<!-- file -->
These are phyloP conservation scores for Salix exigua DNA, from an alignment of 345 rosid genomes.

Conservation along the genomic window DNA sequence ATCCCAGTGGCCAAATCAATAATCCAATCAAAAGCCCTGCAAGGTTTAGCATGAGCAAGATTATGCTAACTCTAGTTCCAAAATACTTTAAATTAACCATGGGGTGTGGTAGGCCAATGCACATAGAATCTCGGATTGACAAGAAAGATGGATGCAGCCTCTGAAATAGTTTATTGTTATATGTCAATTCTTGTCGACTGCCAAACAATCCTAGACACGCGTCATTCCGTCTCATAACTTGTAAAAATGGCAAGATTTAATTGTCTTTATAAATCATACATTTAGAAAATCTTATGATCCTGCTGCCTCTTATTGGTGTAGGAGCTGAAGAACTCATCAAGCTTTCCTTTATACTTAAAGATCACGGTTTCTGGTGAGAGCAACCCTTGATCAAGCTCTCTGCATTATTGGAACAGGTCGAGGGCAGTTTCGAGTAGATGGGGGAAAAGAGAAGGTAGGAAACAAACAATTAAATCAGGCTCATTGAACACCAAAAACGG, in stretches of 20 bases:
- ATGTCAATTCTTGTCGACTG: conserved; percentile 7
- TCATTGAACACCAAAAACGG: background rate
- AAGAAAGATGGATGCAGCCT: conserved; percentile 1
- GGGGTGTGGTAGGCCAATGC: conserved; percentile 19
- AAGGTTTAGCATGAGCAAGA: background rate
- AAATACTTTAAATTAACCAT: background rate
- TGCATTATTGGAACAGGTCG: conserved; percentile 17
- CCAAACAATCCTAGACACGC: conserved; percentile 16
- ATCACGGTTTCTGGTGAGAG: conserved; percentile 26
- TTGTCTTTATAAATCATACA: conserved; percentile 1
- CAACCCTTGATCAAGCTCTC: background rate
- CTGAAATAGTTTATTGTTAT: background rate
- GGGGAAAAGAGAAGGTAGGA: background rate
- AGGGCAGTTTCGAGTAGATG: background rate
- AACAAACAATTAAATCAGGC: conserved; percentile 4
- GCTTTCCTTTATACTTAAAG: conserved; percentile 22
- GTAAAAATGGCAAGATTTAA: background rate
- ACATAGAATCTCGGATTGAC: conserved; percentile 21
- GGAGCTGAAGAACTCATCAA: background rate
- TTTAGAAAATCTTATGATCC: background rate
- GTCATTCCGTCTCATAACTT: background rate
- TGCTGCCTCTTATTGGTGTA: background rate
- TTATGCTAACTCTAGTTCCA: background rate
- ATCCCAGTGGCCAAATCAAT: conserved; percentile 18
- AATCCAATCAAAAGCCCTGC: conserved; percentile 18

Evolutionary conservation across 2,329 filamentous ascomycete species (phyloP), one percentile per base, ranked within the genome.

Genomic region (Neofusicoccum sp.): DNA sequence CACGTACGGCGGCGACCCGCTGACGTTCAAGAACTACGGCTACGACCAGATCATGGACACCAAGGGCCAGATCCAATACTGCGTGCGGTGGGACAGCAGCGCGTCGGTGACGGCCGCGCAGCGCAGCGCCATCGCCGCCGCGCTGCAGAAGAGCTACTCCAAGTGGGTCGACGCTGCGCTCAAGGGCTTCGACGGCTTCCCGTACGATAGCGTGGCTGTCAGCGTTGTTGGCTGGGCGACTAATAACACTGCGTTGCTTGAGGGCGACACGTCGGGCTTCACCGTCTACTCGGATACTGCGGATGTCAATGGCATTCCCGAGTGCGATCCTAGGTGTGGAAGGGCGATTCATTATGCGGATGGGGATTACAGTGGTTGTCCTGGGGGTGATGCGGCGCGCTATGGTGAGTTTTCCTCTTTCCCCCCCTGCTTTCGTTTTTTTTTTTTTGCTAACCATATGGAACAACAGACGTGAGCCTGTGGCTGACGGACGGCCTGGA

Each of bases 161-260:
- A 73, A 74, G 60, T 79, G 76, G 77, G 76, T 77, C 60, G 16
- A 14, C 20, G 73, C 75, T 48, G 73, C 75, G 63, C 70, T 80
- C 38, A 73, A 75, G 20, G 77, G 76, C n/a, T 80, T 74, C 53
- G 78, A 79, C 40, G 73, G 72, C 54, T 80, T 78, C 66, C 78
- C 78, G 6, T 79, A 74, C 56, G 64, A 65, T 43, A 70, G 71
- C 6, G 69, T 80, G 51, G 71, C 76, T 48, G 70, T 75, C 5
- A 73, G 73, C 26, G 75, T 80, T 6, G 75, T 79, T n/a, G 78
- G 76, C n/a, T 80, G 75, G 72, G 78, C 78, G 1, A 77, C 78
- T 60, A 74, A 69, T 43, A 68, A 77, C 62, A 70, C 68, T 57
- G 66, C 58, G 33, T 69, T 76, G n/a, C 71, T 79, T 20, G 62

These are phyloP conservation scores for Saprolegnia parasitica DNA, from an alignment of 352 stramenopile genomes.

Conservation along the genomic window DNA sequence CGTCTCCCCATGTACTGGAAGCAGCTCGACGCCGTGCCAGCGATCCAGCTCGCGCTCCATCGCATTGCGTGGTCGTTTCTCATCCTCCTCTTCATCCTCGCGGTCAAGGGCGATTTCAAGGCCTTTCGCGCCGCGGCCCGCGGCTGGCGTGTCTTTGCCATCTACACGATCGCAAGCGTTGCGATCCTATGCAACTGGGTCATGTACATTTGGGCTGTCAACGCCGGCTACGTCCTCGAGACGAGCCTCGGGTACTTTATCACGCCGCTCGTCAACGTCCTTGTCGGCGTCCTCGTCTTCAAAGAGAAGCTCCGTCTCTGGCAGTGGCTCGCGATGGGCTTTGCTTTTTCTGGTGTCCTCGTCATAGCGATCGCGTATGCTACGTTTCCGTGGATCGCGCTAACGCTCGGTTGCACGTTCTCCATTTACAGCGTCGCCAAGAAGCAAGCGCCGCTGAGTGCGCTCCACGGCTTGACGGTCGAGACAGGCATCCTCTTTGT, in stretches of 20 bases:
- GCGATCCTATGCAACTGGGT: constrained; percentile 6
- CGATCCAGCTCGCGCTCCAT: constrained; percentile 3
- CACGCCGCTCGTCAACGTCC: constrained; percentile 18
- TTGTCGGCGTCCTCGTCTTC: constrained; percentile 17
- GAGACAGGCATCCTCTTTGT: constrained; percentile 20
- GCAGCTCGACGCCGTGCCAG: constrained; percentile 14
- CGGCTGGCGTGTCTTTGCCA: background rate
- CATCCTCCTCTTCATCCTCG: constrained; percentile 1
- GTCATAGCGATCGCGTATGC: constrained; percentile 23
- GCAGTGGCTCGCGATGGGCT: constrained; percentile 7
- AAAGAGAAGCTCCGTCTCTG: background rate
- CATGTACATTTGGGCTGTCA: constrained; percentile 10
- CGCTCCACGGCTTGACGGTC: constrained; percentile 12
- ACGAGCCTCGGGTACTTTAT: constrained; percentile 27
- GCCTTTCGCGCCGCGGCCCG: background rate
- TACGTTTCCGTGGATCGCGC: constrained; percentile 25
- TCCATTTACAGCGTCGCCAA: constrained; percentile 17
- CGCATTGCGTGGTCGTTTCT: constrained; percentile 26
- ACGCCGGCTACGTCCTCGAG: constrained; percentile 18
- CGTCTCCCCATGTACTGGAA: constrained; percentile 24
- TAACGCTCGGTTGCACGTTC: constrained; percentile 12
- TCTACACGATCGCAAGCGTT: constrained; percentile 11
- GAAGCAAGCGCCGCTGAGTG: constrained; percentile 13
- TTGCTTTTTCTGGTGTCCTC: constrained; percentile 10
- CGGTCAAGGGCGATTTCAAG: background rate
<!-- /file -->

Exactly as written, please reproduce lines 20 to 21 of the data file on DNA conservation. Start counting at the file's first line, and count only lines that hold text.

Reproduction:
- ACATAGAATCTCGGATTGAC: conserved; percentile 21
- GGAGCTGAAGAACTCATCAA: background rate